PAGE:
North Carolina asked the U.S. Supreme Court on Monday for a stay on an appellate court ruling that struck down the state's voter ID law last month.
Gov. Pat McCrory, R-N.C., petitioned Chief Justice John Roberts with the emergency request to allow the continuance of a law that requires voters show identification. McCrory's lawyers said changing the law before the November election could alter various state and federal elections.
The announcement comes shortly after the 4th U.S. Circuit Court of Appeals declined the state's request to delay its decision on voter laws until after the November elections. A stay would require five of the eight Supreme Court justices.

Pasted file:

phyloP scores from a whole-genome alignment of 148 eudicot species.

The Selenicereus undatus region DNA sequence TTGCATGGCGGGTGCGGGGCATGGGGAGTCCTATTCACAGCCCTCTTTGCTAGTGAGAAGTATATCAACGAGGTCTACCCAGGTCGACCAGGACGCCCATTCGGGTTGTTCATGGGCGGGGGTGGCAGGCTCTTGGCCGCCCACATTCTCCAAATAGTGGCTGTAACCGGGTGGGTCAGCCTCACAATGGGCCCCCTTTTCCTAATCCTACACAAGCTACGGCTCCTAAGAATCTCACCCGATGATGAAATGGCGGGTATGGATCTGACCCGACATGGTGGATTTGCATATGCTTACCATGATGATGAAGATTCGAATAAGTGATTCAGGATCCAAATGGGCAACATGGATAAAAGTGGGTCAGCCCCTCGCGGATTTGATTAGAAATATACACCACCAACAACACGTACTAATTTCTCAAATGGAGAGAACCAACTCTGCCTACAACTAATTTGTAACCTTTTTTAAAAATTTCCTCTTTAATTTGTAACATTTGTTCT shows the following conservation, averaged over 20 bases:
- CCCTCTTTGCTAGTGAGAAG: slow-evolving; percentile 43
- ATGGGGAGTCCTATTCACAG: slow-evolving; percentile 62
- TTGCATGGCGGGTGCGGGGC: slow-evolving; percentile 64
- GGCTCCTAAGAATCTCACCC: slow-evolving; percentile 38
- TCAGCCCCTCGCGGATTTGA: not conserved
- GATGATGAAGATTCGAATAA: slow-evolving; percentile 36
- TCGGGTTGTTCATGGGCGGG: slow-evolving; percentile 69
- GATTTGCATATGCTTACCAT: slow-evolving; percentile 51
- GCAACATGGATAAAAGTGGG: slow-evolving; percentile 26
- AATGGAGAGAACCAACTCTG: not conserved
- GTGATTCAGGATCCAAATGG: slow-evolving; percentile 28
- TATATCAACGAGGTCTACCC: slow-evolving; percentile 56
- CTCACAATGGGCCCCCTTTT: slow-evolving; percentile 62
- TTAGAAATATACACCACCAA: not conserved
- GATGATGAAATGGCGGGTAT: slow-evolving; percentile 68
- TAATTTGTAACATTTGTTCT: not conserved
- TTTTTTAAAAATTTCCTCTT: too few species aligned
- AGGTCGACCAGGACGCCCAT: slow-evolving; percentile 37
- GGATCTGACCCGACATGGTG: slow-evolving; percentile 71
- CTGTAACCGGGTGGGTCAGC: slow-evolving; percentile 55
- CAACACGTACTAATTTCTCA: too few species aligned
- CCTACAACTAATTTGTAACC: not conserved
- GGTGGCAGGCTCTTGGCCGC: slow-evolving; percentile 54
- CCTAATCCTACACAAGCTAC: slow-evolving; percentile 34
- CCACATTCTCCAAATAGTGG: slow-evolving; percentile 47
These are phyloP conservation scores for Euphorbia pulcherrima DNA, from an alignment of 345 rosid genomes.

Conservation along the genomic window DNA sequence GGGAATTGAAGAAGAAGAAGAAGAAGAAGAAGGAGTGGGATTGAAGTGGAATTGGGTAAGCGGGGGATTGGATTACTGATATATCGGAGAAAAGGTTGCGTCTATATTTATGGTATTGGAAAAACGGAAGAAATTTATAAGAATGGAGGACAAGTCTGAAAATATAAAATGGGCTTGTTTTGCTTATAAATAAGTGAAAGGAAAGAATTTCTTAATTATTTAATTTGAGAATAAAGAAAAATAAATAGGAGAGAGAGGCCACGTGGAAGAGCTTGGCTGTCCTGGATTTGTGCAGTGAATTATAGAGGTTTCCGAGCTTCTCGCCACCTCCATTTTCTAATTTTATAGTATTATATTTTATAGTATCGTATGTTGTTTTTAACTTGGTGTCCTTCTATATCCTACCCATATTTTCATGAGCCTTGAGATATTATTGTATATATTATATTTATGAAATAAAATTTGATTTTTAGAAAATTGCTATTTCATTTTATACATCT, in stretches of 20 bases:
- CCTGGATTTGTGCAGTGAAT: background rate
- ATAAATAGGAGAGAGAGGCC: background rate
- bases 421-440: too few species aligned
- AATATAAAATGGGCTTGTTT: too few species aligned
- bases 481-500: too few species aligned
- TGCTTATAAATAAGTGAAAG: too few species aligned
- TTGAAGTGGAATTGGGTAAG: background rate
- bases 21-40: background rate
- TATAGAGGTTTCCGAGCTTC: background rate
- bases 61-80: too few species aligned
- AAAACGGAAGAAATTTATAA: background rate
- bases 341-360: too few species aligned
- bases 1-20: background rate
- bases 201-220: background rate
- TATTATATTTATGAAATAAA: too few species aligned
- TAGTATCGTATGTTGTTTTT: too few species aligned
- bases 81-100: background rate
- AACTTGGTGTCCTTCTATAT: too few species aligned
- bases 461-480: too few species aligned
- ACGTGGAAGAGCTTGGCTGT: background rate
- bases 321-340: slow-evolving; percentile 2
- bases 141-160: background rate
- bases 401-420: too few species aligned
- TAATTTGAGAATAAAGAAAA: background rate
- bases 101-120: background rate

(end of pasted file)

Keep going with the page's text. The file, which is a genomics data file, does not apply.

"Changing our state's election laws close to the upcoming election, including common-sense voter ID, will create confusion for voters and poll workers," McCrory said in a statement Friday evening. "The court should have stayed their ruling, which is legally flawed, factually wrong and disparaging to our state."
The lower court's move reversed state plans that would have required voters to show a government-issued ID before casting ballots. Other rejected provisions include scaling back early voting and blocking residents from registering the day of an election. Opponents of McCrory's administration have called the moves an attempt to block minorities, who tend to be Democrats, from voting.